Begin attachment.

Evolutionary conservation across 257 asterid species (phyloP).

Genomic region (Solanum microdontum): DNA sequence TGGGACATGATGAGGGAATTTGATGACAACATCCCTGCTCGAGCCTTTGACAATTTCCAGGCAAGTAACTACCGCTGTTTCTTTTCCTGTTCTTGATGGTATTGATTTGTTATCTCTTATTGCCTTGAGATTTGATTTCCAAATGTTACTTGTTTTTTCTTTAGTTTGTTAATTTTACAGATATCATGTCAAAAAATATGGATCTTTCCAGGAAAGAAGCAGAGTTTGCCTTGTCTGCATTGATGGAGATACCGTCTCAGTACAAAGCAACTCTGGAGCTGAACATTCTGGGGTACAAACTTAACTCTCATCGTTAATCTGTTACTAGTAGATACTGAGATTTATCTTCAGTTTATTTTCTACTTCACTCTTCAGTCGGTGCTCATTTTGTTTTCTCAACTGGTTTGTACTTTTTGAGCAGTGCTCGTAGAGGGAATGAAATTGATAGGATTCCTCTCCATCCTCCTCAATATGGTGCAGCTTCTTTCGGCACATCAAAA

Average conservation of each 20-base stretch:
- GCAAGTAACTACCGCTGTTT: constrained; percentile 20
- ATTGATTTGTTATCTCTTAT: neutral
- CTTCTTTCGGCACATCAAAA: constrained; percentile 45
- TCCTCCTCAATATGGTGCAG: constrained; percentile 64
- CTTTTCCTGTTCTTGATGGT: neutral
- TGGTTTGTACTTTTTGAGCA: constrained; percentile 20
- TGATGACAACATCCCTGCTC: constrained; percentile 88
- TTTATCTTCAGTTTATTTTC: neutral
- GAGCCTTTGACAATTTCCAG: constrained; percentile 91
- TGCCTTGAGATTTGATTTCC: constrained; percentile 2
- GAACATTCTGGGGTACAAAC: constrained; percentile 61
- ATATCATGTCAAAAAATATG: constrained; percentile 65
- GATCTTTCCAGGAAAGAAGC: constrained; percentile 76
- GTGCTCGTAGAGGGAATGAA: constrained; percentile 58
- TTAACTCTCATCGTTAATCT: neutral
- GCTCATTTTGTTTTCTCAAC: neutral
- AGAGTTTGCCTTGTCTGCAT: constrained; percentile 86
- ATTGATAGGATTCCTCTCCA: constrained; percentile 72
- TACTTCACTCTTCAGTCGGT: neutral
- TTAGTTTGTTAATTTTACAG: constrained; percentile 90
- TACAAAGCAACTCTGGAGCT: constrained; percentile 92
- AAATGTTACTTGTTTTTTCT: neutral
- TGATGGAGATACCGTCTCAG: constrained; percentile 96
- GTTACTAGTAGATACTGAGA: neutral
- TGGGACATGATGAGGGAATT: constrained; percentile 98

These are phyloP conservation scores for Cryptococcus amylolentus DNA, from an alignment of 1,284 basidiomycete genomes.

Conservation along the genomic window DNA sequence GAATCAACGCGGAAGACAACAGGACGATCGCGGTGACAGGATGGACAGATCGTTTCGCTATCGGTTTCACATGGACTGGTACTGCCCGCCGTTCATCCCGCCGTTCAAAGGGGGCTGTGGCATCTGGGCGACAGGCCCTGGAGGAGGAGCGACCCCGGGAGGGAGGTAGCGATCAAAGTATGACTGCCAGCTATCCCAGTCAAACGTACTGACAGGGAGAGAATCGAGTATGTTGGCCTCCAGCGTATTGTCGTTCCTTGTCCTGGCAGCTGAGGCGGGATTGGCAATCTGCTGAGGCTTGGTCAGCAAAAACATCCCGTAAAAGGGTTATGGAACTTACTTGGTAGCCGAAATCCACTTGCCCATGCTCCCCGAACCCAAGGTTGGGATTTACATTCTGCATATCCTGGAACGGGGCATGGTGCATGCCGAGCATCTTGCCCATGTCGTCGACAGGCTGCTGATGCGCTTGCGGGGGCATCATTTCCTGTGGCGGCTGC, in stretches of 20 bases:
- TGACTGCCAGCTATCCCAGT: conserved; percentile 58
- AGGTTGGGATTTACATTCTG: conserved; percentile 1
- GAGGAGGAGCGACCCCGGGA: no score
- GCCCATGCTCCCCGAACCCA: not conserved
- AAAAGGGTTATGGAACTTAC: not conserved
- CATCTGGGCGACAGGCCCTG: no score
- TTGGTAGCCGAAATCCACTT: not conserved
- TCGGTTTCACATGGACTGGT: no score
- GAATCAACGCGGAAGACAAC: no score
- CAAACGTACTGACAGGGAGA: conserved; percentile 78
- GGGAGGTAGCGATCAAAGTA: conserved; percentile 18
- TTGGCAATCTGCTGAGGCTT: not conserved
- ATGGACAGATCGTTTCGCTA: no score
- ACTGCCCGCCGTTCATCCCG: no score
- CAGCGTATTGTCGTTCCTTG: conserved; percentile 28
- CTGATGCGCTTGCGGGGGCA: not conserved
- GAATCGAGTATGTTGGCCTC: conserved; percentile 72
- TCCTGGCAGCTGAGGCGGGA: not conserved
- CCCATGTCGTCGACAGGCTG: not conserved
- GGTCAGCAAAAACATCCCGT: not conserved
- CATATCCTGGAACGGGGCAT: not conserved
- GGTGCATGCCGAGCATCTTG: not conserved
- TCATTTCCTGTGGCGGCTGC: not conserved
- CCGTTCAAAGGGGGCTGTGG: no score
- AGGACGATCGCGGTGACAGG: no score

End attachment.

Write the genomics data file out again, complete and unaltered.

Evolutionary conservation across 257 asterid species (phyloP).

Genomic region (Solanum microdontum): DNA sequence TGGGACATGATGAGGGAATTTGATGACAACATCCCTGCTCGAGCCTTTGACAATTTCCAGGCAAGTAACTACCGCTGTTTCTTTTCCTGTTCTTGATGGTATTGATTTGTTATCTCTTATTGCCTTGAGATTTGATTTCCAAATGTTACTTGTTTTTTCTTTAGTTTGTTAATTTTACAGATATCATGTCAAAAAATATGGATCTTTCCAGGAAAGAAGCAGAGTTTGCCTTGTCTGCATTGATGGAGATACCGTCTCAGTACAAAGCAACTCTGGAGCTGAACATTCTGGGGTACAAACTTAACTCTCATCGTTAATCTGTTACTAGTAGATACTGAGATTTATCTTCAGTTTATTTTCTACTTCACTCTTCAGTCGGTGCTCATTTTGTTTTCTCAACTGGTTTGTACTTTTTGAGCAGTGCTCGTAGAGGGAATGAAATTGATAGGATTCCTCTCCATCCTCCTCAATATGGTGCAGCTTCTTTCGGCACATCAAAA

Average conservation of each 20-base stretch:
- GCAAGTAACTACCGCTGTTT: constrained; percentile 20
- ATTGATTTGTTATCTCTTAT: neutral
- CTTCTTTCGGCACATCAAAA: constrained; percentile 45
- TCCTCCTCAATATGGTGCAG: constrained; percentile 64
- CTTTTCCTGTTCTTGATGGT: neutral
- TGGTTTGTACTTTTTGAGCA: constrained; percentile 20
- TGATGACAACATCCCTGCTC: constrained; percentile 88
- TTTATCTTCAGTTTATTTTC: neutral
- GAGCCTTTGACAATTTCCAG: constrained; percentile 91
- TGCCTTGAGATTTGATTTCC: constrained; percentile 2
- GAACATTCTGGGGTACAAAC: constrained; percentile 61
- ATATCATGTCAAAAAATATG: constrained; percentile 65
- GATCTTTCCAGGAAAGAAGC: constrained; percentile 76
- GTGCTCGTAGAGGGAATGAA: constrained; percentile 58
- TTAACTCTCATCGTTAATCT: neutral
- GCTCATTTTGTTTTCTCAAC: neutral
- AGAGTTTGCCTTGTCTGCAT: constrained; percentile 86
- ATTGATAGGATTCCTCTCCA: constrained; percentile 72
- TACTTCACTCTTCAGTCGGT: neutral
- TTAGTTTGTTAATTTTACAG: constrained; percentile 90
- TACAAAGCAACTCTGGAGCT: constrained; percentile 92
- AAATGTTACTTGTTTTTTCT: neutral
- TGATGGAGATACCGTCTCAG: constrained; percentile 96
- GTTACTAGTAGATACTGAGA: neutral
- TGGGACATGATGAGGGAATT: constrained; percentile 98

These are phyloP conservation scores for Cryptococcus amylolentus DNA, from an alignment of 1,284 basidiomycete genomes.

Conservation along the genomic window DNA sequence GAATCAACGCGGAAGACAACAGGACGATCGCGGTGACAGGATGGACAGATCGTTTCGCTATCGGTTTCACATGGACTGGTACTGCCCGCCGTTCATCCCGCCGTTCAAAGGGGGCTGTGGCATCTGGGCGACAGGCCCTGGAGGAGGAGCGACCCCGGGAGGGAGGTAGCGATCAAAGTATGACTGCCAGCTATCCCAGTCAAACGTACTGACAGGGAGAGAATCGAGTATGTTGGCCTCCAGCGTATTGTCGTTCCTTGTCCTGGCAGCTGAGGCGGGATTGGCAATCTGCTGAGGCTTGGTCAGCAAAAACATCCCGTAAAAGGGTTATGGAACTTACTTGGTAGCCGAAATCCACTTGCCCATGCTCCCCGAACCCAAGGTTGGGATTTACATTCTGCATATCCTGGAACGGGGCATGGTGCATGCCGAGCATCTTGCCCATGTCGTCGACAGGCTGCTGATGCGCTTGCGGGGGCATCATTTCCTGTGGCGGCTGC, in stretches of 20 bases:
- TGACTGCCAGCTATCCCAGT: conserved; percentile 58
- AGGTTGGGATTTACATTCTG: conserved; percentile 1
- GAGGAGGAGCGACCCCGGGA: no score
- GCCCATGCTCCCCGAACCCA: not conserved
- AAAAGGGTTATGGAACTTAC: not conserved
- CATCTGGGCGACAGGCCCTG: no score
- TTGGTAGCCGAAATCCACTT: not conserved
- TCGGTTTCACATGGACTGGT: no score
- GAATCAACGCGGAAGACAAC: no score
- CAAACGTACTGACAGGGAGA: conserved; percentile 78
- GGGAGGTAGCGATCAAAGTA: conserved; percentile 18
- TTGGCAATCTGCTGAGGCTT: not conserved
- ATGGACAGATCGTTTCGCTA: no score
- ACTGCCCGCCGTTCATCCCG: no score
- CAGCGTATTGTCGTTCCTTG: conserved; percentile 28
- CTGATGCGCTTGCGGGGGCA: not conserved
- GAATCGAGTATGTTGGCCTC: conserved; percentile 72
- TCCTGGCAGCTGAGGCGGGA: not conserved
- CCCATGTCGTCGACAGGCTG: not conserved
- GGTCAGCAAAAACATCCCGT: not conserved
- CATATCCTGGAACGGGGCAT: not conserved
- GGTGCATGCCGAGCATCTTG: not conserved
- TCATTTCCTGTGGCGGCTGC: not conserved
- CCGTTCAAAGGGGGCTGTGG: no score
- AGGACGATCGCGGTGACAGG: no score